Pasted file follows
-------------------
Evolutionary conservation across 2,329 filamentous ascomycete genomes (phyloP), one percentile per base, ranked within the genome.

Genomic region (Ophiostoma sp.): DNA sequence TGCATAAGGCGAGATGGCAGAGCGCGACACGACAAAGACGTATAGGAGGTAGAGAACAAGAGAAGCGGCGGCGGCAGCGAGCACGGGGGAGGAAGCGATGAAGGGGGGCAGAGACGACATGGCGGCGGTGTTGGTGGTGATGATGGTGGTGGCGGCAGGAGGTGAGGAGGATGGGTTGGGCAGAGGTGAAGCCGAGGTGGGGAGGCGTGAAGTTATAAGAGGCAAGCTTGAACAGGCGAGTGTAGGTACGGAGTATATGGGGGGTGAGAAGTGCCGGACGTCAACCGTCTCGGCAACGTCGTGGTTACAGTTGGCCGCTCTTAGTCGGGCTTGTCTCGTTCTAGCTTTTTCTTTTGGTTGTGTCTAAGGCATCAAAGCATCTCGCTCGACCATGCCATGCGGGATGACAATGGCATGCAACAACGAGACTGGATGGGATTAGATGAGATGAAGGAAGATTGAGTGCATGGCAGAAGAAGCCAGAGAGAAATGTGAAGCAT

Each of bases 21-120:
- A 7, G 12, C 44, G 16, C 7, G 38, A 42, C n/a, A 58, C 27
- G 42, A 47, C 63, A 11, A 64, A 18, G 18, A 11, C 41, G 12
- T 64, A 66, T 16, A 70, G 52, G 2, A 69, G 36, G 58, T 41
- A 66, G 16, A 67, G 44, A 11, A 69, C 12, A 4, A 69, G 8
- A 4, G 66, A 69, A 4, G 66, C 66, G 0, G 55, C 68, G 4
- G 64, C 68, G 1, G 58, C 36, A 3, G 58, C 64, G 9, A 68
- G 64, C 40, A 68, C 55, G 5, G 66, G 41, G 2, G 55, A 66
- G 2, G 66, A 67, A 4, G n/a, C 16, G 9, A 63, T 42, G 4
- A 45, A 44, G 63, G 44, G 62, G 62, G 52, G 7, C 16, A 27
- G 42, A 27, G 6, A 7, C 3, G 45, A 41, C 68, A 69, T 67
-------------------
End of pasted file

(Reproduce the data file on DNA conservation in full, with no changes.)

Evolutionary conservation across 2,329 filamentous ascomycete genomes (phyloP), one percentile per base, ranked within the genome.

Genomic region (Ophiostoma sp.): DNA sequence TGCATAAGGCGAGATGGCAGAGCGCGACACGACAAAGACGTATAGGAGGTAGAGAACAAGAGAAGCGGCGGCGGCAGCGAGCACGGGGGAGGAAGCGATGAAGGGGGGCAGAGACGACATGGCGGCGGTGTTGGTGGTGATGATGGTGGTGGCGGCAGGAGGTGAGGAGGATGGGTTGGGCAGAGGTGAAGCCGAGGTGGGGAGGCGTGAAGTTATAAGAGGCAAGCTTGAACAGGCGAGTGTAGGTACGGAGTATATGGGGGGTGAGAAGTGCCGGACGTCAACCGTCTCGGCAACGTCGTGGTTACAGTTGGCCGCTCTTAGTCGGGCTTGTCTCGTTCTAGCTTTTTCTTTTGGTTGTGTCTAAGGCATCAAAGCATCTCGCTCGACCATGCCATGCGGGATGACAATGGCATGCAACAACGAGACTGGATGGGATTAGATGAGATGAAGGAAGATTGAGTGCATGGCAGAAGAAGCCAGAGAGAAATGTGAAGCAT

Each of bases 21-120:
- A 7, G 12, C 44, G 16, C 7, G 38, A 42, C n/a, A 58, C 27
- G 42, A 47, C 63, A 11, A 64, A 18, G 18, A 11, C 41, G 12
- T 64, A 66, T 16, A 70, G 52, G 2, A 69, G 36, G 58, T 41
- A 66, G 16, A 67, G 44, A 11, A 69, C 12, A 4, A 69, G 8
- A 4, G 66, A 69, A 4, G 66, C 66, G 0, G 55, C 68, G 4
- G 64, C 68, G 1, G 58, C 36, A 3, G 58, C 64, G 9, A 68
- G 64, C 40, A 68, C 55, G 5, G 66, G 41, G 2, G 55, A 66
- G 2, G 66, A 67, A 4, G n/a, C 16, G 9, A 63, T 42, G 4
- A 45, A 44, G 63, G 44, G 62, G 62, G 52, G 7, C 16, A 27
- G 42, A 27, G 6, A 7, C 3, G 45, A 41, C 68, A 69, T 67